When she was back in the living room, she put the second cup down on the table next to the armchair, kicked off her shoes, and tucked her feet under as she curled up comfortably. This was perfect, now all she needed was a smoke. After consideration, she pulled her favourite pipe from the rack -- a flawless Peterson System Standard 303 (that's a full-bent apple shape with a military mount, fyi) -- and opened the tin of Rattray's Old Gowrie (a broken flake). Only a year ago she would have smoked Erinmore, which has a top-dressing that reminded her of a summer orchard where she once played as a child, but she had grown away from aromatic Hibernians since then, and now preferred the pure subtleties of pressed Scottish flue-cured tobacco.
Upon touching flame to the bowl, a gentle whisp of incense-like smoke curled toward the open window. Her face softened, girl-like, as she relaxed. The dark hue of the pipe contrasted marvellously with her pale skin, though she did not know it; the shape of the briar bowl complimented the lovely curving line of cheeks and chin and emphasized a perfect girlish femininity.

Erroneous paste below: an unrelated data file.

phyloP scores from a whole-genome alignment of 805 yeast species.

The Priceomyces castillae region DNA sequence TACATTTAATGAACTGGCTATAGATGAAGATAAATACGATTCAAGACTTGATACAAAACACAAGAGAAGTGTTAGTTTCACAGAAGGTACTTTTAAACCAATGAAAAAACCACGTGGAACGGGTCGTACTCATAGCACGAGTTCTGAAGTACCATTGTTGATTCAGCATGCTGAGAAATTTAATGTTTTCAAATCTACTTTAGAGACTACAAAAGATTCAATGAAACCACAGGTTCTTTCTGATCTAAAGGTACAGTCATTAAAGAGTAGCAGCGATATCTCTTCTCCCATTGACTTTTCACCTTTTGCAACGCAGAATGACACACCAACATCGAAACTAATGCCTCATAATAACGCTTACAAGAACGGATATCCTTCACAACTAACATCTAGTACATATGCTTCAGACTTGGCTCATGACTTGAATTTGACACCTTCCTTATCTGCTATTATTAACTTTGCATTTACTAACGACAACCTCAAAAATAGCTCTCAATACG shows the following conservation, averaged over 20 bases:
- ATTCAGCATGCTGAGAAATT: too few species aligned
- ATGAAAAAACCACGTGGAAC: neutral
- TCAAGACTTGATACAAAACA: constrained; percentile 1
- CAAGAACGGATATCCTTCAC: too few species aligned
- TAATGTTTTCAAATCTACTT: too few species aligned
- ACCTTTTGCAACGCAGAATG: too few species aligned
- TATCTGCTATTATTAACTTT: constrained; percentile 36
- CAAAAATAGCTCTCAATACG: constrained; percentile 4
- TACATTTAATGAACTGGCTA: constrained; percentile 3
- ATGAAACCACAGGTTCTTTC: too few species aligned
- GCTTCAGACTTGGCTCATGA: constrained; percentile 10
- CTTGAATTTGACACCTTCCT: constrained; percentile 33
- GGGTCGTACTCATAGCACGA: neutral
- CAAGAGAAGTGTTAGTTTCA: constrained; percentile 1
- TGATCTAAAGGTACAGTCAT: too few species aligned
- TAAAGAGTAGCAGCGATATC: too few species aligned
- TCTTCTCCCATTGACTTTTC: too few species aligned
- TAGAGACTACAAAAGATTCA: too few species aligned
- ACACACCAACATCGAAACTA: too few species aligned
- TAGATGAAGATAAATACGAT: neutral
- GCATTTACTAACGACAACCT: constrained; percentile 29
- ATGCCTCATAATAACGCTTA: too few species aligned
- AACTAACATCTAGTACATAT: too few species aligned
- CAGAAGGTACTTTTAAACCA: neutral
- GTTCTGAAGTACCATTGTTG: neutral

Lips parted slightly, as she exhaled a puff of smoke.
Late afternoons were meant for languor.
Flake tobaccos require slowness.
Relaxed stimulation.

Happy toe-twiddling.

Plus hot milk-tea.


*      *      *      *      *

As you can see, it touches upon every single erotic trope known to man: literature, languages, cloth, colouration, toes, tea, porcelain, and tobacco.
Shapes and textures are mentioned, time and place suggested.
One can easily imagine the person and the circumstances: a small woman with a very keen mind, and good taste. She is all alone in the house, wearing nice clothing, engaged in several dreamy activities of both an intellectual and a sensual nature.
There is even a subtle note of charming vulnerability: dangerous wobbling while grabbing the dictionary, which makes you want to reach out to steady her on that high ladder, lest she fall and hurt herself.
In all ways a perfect woman.

What happens next is anybody's guess.

"She anxiously awaited the bowl of mussels in broth which the waiter would bring. It was so nice to go out for dinner with her friend. This was something to which she intensely looked forward, and it was a pity his job took up so much of his time. His presence was enjoyable, his physical proximity exciting."

Or:

"It was fun to go to the cigar bar with a fellow-pipesmoker, especially one with a devilish gleam in his eye. It kept the young single bankers from bothering her, and she especially enjoyed seeing their evident envy.
'How on earth did that old codger end up so lucky', they seemed to think. What they did not understand was that wit, kindness, and the comforting smell of Latakia were infinitely more attractive than youthful arrogance and pin-stripe suits."